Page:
Malta's prime minister on Thursday signalled unexpected support from EU leaders for a second referendum on Brexit in Britain, boosting a growing campaign for a new poll despite the British government's trenchant opposition.
Speaking to BBC radio on the sidelines of an informal European Union summit in Salzburg, Joseph Muscat said there was "almost unanimous" backing among its leaders for a vote.
"We would like the almost impossible to happen, that the UK has another referendum," Muscat said.
"I think most of us would welcome a situation where there is the possibility of the British people putting things into perspective, seeing what has been negotiated, seeing the options, and then deciding once and for all."
EU Council President Donald Tusk has previously said "our door remains open" if Britain changes its mind about leaving the bloc.
But, asked about support for another referendum, an EU source said on Thursday: "The EU certainly does not have a position on that".
A French presidency source also said: "It is not up to us to express a preference on what might happen in Britain. It is a sovereign choice for the British people".
But Muscat's stance was reiterated by Czech Prime Minister Andrej Babis, who said he would support Britain holding another vote on EU membership.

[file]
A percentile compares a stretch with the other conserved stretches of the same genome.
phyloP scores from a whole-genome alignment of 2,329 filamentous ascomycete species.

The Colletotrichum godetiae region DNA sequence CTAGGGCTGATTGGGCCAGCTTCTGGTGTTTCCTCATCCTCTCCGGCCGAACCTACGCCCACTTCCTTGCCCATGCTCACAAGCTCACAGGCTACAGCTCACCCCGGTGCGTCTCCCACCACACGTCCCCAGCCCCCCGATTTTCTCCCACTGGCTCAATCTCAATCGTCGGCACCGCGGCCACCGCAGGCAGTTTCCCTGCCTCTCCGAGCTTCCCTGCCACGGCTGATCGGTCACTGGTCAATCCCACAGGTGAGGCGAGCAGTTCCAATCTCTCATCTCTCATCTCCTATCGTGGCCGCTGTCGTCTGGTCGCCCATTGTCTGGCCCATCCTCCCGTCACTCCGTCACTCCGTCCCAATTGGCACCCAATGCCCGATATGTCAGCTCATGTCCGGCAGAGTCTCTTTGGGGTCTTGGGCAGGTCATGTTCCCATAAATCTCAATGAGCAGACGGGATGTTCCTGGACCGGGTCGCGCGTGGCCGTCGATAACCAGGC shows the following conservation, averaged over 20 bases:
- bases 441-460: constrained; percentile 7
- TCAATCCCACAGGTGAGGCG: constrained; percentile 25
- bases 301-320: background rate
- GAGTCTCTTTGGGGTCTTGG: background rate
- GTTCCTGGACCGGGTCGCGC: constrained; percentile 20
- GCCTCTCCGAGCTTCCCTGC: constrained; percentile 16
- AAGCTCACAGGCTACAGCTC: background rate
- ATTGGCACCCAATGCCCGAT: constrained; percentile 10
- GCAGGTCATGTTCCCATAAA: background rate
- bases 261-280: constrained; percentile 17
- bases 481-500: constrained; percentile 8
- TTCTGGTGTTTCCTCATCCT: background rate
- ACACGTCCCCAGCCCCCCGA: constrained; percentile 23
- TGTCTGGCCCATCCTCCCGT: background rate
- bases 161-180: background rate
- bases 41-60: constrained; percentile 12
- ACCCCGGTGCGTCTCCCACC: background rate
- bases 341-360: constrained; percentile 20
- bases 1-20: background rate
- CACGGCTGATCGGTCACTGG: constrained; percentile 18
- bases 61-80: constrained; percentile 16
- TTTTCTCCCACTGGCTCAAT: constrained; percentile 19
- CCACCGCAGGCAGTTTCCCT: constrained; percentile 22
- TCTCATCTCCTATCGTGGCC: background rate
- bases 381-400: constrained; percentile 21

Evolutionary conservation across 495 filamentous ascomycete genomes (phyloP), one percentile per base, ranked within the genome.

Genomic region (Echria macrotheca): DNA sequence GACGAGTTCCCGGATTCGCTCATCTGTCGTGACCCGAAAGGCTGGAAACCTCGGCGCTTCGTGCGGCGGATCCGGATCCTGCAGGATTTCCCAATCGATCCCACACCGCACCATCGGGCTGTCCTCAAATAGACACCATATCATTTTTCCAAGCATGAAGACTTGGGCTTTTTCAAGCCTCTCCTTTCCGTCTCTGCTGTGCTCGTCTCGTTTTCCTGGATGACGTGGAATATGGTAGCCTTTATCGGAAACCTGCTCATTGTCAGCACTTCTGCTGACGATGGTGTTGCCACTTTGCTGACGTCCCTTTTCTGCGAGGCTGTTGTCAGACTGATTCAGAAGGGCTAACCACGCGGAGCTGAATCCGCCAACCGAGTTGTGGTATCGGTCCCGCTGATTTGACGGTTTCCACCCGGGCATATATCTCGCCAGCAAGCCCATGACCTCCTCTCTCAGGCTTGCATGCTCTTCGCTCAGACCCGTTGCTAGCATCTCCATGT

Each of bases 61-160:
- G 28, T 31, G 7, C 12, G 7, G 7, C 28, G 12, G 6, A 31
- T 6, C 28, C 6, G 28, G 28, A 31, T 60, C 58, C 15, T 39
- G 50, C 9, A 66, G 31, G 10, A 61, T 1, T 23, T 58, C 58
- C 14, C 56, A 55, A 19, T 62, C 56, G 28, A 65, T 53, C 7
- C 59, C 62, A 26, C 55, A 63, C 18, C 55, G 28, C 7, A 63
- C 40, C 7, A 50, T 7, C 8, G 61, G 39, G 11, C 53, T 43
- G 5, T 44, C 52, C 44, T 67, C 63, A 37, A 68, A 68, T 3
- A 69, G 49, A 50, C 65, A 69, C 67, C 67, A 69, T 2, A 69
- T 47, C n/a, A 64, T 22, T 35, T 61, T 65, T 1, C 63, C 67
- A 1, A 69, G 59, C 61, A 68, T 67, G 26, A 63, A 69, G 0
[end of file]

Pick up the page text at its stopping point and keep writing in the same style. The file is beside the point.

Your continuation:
Babis added he had been "shocked" by Britons' June 2016 decision to leave the bloc -- now scheduled to happen in March next year -- which has added to Europe's growing list of problems.
"I'm very unhappy that (the) UK is leaving so it would be better maybe to make another referendum and maybe the people in the meantime they could change their view," he told the BBC.
"Because then we will solve the problem quite quickly."
- 'There will be no second referendum' -
Six months ahead of Britain's planned EU departure, calls within the country have been growing for a second referendum -- backed by an expanding list of centrist politicians.
The campaign for another poll has also attracted hefty financial backing, including from Hungarian-US billionaire George Soros, with a series of events staged across Britain over the summer to drum up support.
But the government is opposed to another referendum and experts believe the prospect is highly unlikely.
May reiterated her position in a speech to EU leaders in Salzburg on Wednesday.
"We all recognise that time is short but delaying or extending these negotiations is not an option.
"I know that for many of you Brexit is not something you want but it is important to be clear that there will be no second referendum in the UK," she said.
"The public has delivered its verdict and I as prime minister will deliver upon that," she added.
Pro-EU and pro-Brexit supporters reacted to the Maltese and Czech leaders' comments.
The Best for Britain group said their statements showed "there is still time for the UK to check with the people if Brexit is what they still want."
Its chief Eloise Todd added: "It's time to give the people -- not politicians -- the final say on Brexit."
But pro-Brexit firebrand Nigel Farage responded on Twitter saying: "EU bosses want us to have a second referendum, quelle surprise."